Friday, April 13, 2012
Brand Differentiation Research Strategy
A simple means of uncovering and identifying brand positioning and marketing strategies
I’m going to share a short example of a method I use to help identify brand positioning and message strategies. It’s a bit of a hybrid between the improvement gap surveys I conduct (see link to post here: improvement-gap-analysis-method) and the brand definition (see link to post here: defining-brand) I’ve outlined in previous posts. A good place to start is conducting a primary study that uncovers what’s most important to consumers when they choose a store or business. In my example, I’m going to use the grocery industry. All my numbers are strictly hypothetical. Collecting responses to areas of importance spanning 20 to 30 areas can help give greater focus for the business in the results obtained and context for the survey respondents. If you have access to an internet based survey mechanism that places your anchor scale on an interactive sliding scale you can reduce the time the respondent spends on the survey. The typical 0 to 10, or 1 to 10 radial buttons used can look rather daunting and add additional unwanted time to a survey. After you’ve obtained what’s important, you’ll have something that can be extremely valuable to businesses… a basic hierarchy in brand messaging elements. See Exhibit A for a hypothetical example of results.
If your messaging is focused on areas that are not important to consumers, you’re likely leaving a lot opportunity untapped within a given market. Focusing on areas most important should yield stronger response.
A “Greater Depth Analysis Note”: If you want even more valuable information from the importance measures, adding a question about which store you consider shopping or buying from first, second and third before the importance questions can help delineate the differences in what’s important to each stores potential customer bases (where analysis plays an important role). This analysis can be helpful in developing customer retention and conversion strategies.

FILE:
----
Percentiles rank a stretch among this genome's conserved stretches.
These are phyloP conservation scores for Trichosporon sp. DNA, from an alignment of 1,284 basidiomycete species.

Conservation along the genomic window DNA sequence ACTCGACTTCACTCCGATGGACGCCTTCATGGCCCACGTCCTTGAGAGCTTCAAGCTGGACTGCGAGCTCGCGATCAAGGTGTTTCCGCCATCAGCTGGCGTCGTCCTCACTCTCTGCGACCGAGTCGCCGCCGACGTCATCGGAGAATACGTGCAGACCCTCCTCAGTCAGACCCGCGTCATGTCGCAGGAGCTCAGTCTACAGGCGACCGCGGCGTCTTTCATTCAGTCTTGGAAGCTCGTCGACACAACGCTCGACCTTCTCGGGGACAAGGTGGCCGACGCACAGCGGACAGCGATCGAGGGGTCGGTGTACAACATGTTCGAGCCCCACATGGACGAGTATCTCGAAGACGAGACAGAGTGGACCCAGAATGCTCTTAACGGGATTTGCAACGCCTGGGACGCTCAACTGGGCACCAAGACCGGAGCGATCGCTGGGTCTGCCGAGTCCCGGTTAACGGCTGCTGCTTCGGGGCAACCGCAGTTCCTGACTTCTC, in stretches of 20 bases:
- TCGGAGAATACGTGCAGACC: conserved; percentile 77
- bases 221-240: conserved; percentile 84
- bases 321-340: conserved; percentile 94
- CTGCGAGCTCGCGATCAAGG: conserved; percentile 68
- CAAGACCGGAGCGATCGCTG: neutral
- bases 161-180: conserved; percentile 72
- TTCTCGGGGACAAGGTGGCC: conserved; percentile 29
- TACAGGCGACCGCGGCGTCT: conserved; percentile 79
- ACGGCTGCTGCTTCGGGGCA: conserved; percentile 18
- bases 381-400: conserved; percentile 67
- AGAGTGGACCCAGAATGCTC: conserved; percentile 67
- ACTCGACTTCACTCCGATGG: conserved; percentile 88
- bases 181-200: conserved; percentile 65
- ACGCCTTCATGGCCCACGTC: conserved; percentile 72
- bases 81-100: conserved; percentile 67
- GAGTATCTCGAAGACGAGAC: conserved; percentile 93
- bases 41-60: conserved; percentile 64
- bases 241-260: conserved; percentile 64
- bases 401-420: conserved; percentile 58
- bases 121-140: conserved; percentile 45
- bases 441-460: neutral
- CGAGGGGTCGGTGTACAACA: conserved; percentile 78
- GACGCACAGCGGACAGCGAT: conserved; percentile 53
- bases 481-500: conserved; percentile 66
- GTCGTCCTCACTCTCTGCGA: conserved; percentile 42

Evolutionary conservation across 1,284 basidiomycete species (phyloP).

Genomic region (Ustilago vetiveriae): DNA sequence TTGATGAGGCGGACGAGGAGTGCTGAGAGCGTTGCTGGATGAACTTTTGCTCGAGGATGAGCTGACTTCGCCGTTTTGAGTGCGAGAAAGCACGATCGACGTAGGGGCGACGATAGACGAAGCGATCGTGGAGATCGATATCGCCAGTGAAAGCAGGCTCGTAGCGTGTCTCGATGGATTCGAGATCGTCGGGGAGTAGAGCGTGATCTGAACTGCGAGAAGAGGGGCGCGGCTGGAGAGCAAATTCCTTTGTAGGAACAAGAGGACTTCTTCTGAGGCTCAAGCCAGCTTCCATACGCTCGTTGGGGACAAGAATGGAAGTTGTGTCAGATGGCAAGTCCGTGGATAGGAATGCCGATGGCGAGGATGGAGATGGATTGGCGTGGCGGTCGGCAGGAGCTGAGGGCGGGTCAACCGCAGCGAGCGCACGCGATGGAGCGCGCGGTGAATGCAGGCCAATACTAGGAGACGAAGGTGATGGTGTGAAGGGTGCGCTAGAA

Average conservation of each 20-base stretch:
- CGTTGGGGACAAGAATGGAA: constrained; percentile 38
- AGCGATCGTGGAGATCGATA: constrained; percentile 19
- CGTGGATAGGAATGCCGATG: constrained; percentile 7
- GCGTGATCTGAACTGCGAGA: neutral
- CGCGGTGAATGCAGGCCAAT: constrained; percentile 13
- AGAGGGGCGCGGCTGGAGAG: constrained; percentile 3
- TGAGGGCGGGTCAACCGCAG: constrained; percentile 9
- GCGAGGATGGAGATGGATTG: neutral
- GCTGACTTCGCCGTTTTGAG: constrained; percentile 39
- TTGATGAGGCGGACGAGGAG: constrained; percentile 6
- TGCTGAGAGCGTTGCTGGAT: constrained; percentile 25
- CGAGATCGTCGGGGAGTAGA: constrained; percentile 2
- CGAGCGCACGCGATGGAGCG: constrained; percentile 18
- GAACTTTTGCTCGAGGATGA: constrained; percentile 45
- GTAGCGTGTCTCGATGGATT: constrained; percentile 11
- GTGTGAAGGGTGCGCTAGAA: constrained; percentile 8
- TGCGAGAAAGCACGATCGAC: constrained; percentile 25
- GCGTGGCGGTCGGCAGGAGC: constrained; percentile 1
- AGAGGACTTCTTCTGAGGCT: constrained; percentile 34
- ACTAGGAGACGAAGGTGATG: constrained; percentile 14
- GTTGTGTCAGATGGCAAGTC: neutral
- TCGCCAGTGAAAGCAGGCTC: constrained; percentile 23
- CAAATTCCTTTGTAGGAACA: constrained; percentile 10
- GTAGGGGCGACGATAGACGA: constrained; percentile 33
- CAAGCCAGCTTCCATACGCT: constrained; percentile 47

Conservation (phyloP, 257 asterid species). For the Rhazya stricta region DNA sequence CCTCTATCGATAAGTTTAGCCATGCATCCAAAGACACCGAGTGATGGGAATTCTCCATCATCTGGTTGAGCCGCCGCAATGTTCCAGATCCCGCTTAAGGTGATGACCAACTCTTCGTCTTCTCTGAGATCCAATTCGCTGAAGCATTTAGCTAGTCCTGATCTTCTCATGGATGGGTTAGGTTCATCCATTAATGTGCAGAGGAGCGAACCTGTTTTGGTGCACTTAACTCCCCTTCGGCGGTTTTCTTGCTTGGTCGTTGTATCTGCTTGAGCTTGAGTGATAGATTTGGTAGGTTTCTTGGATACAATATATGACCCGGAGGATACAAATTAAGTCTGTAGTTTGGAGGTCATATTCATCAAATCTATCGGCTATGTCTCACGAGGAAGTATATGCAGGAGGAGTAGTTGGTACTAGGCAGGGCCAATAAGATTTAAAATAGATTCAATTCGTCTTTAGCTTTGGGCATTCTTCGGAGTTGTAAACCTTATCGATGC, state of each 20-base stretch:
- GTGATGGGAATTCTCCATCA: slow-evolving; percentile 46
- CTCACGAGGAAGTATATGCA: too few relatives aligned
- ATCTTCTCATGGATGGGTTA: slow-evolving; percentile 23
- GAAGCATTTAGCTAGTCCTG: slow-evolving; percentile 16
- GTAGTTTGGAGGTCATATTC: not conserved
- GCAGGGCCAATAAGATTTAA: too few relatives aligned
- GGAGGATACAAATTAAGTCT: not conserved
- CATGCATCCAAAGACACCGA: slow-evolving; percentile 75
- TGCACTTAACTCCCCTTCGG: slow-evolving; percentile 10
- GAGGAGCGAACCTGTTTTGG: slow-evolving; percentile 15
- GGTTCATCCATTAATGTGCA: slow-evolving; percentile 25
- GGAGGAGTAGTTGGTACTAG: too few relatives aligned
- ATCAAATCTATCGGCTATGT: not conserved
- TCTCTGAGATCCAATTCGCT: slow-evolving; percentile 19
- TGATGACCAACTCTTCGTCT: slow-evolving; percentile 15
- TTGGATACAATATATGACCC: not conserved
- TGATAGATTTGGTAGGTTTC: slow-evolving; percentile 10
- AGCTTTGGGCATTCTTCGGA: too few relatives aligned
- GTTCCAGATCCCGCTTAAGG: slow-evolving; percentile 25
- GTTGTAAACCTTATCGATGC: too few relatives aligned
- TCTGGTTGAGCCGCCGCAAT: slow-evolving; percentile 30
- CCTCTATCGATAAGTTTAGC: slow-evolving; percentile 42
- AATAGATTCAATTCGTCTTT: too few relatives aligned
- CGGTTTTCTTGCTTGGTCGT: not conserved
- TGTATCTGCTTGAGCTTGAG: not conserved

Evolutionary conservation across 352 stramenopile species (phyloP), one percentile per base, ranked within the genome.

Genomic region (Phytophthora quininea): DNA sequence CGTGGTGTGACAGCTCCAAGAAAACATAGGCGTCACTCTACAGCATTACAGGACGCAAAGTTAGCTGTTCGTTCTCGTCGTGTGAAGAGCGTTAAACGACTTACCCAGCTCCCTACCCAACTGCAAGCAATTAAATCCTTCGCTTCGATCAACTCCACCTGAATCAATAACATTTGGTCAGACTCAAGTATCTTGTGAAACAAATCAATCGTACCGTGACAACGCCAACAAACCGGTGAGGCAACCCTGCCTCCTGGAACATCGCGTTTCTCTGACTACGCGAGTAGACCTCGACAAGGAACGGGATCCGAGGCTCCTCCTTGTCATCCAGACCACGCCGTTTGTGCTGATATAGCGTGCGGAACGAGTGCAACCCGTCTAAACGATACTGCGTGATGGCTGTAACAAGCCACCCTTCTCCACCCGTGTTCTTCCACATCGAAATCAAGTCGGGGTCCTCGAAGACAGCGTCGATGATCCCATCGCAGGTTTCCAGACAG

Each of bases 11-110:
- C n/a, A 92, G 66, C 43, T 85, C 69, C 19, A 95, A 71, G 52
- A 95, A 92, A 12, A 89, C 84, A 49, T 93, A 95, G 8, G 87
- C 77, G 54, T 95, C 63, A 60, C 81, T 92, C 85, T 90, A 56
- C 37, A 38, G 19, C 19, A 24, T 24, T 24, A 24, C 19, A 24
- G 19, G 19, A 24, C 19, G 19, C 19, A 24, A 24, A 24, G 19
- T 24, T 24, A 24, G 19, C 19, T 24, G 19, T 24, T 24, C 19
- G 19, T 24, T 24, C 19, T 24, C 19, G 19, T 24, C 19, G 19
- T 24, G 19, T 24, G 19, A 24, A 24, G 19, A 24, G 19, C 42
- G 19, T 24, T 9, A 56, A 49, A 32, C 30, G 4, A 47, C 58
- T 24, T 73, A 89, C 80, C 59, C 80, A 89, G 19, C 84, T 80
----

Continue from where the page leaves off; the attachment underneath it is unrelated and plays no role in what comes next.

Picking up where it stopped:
Asking follow-up questions regarding how consumers perceive each store in areas most important to them can help identify brand positioning strengths, weaknesses, opportunities and threats. See Exhibit B for example results based on the four most important areas to grocery shoppers.
Depending on where a respective business falls, this can help identify areas for improvement and competitive threats/alignments in the market. Including a basic standard deviation analysis for the four brand attributes can help identify areas of greatest and smallest differentiation. In Exhibit C, fresh/quality baked goods had the widest variance in scoring, meaning consumers feel there is a clear difference between the competitive set measured. This brand attribute may be more challenging to change perceptions.
On the other hand, fresh/quality meat had the smallest variance in scoring, which may be an opportunity for a specific store to make a bigger difference in separating themselves from competitors. Obviously strategies would be dependent on the specific store analyzed, its ability to delivery on key attributes and the objectives they want to achieve. I’ve found studies like this to be a real eye-opener to businesses and helpful in steering branding and messaging strategies.